Over the last decade, a stack of statistics have been added to the various ledgers that account professional hockey, some more germane than others. Monday, as the Flyers prepared for their game against the Vegas Golden Knights and their fourth top-tier power play in as many games, Matt Read mused why there wasn't at least one more out there.

"When we have an opportunity to clear it, we're clearing it," said the veteran, a recent call-up. "I don't know if there is a stat out there that keeps track of that. But if you don't get that puck deep or out of the zone, that's when things get scattered. That's when you lose people. I think the last couple of games we've done a better job of not losing people."

The numbers that are crunched backed that up. In the three games prior to Monday night's, against the league's first, second, and fourth power plays, the Flyers' much-maligned penalty kill unit successfully defended nine of 11 power plays. It gave them at least a chance to grab a point in Boston (they didn't) and to hold onto two at home against Winnipeg.

The end of each game, however, foretold Monday night's 3-2 loss to the  Knights, and underlined a basic truth: Like the Phillies of the early 2000s, and the current Sixers, the Flyers are a team in transition, streaking this way and that, undoing ugly plays with beautiful ones, and vice versa.

They lost to Boston on Saturday when Brad Marchand bull-rushed a puck into their net with 22 seconds left. They lost Monday night when Vegas scored inside of the final four minutes after the Flyers botched numerous chances to clear the puck from their own zone.

They also lost last night because they surrendered two power-play goals in two power-play tries, and coughed up another game-deciding late goal when their third line of Wayne Simmonds, Michael Raffl, and Val Filppula could not handle the forecheck of a mishmash of Vegas's third and fourth line, centered by our old friend, Pierre-Edouard Bellamare, who gained a second assist by keeping the puck from clearing the zone.

"We've seen this story before," said Flyers captain Claude Giroux, whose 25th goal tied the game at one early in the second period. "And it's frustrating. We played a hell of a  game. We played the way we wanted to, and everybody was going. A couple minutes left and they find a way to put it in. It's frustrating.

"We're letting these games get away from us," echoed Shayne Gostisbehere. "It's March. We can't be doing this. We need every point we can get."

A quick glimpse of the standings tells you how true that was. It seems eons and not weeks ago that the Flyers rented first place in the Metropolitan Division for a day. Still in third, the Flyers hold a three-point lead over New Jersey for the last wild-card spot and have played one more game. And Florida, with three fewer games played, is just six points back and charging (despite a slip against Ottawa on Monday night).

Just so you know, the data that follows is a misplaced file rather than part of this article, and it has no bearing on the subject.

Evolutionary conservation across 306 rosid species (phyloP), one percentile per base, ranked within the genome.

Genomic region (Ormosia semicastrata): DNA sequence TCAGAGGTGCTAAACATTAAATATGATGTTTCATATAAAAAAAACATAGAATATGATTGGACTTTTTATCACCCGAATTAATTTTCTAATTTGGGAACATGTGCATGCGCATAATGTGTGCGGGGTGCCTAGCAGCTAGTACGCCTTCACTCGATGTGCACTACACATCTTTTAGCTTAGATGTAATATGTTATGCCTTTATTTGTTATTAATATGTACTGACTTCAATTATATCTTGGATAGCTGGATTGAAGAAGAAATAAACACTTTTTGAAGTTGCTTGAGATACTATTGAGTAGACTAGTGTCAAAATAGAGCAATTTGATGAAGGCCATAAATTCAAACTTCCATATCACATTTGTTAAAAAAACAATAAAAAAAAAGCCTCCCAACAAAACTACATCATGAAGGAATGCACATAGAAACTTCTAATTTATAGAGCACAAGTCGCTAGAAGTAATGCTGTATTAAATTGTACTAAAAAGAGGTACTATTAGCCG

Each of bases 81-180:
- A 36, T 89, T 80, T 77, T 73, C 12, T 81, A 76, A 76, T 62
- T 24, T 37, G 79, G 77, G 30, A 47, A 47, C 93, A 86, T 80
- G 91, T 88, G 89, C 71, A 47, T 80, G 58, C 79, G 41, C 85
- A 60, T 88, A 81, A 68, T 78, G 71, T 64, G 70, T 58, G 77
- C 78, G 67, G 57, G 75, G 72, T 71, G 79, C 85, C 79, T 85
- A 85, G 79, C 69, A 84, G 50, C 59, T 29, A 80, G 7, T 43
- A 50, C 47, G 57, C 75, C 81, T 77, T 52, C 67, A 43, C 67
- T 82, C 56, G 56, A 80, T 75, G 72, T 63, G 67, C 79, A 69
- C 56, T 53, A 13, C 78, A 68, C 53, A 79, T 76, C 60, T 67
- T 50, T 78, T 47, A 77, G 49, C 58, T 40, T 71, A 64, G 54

It's convenient and misleading to pin this on a sudden slump. Yes, this team had a remarkable 10-0-2 streak in February, but toward its end, the errors that are proving toxic against a string of much better teams were often masked by the competition they sometimes played down to. They won ugly against the moribund Rangers and won ugly twice against the struggling Canadiens before Carolina delivered that 4-1 streak-breaking wake-up call at the start of the month.

That game marked the start of a string of measurement games against teams that were having either much better seasons than they are, or coming on strong — teams with  characteristics that gained them points even on off nights. Tampa Bay beat them late. Florida swamped them. Pittsburgh beat them good, too.

The Flyers' most consistent characteristic this season has been effort. The power play that once looked so mighty has been, for quite a while, predictable and easily solved by opponents . The penalty kill, a ray of hope amid this lull that allowed them to hang with Boston and outlast Winnipeg, went AWOL On Monday night, one goal was actually knocked into the net by their own goaltender, Petr Mrazek.

"Your goaltender has to be your best penalty killer," Flyers coach Dave Hakstol had said earlier in the day.

He was not on that play.

So where do they go from here? Well, there's your silver lining of this uneven playbook. Columbus is Thursday's home opponent. Three of their next four opponents after that have announced they are rebuilding. They still have games with Pittsburgh, Washington, and Boston, but the final three games of their season are against teams on the outside looking in.

Then again, if the Flyers don't fix things soon, they might be out there with them. These games were supposed to be their mid-terms.

It's been so dismal, they may not be allowed to take even one final.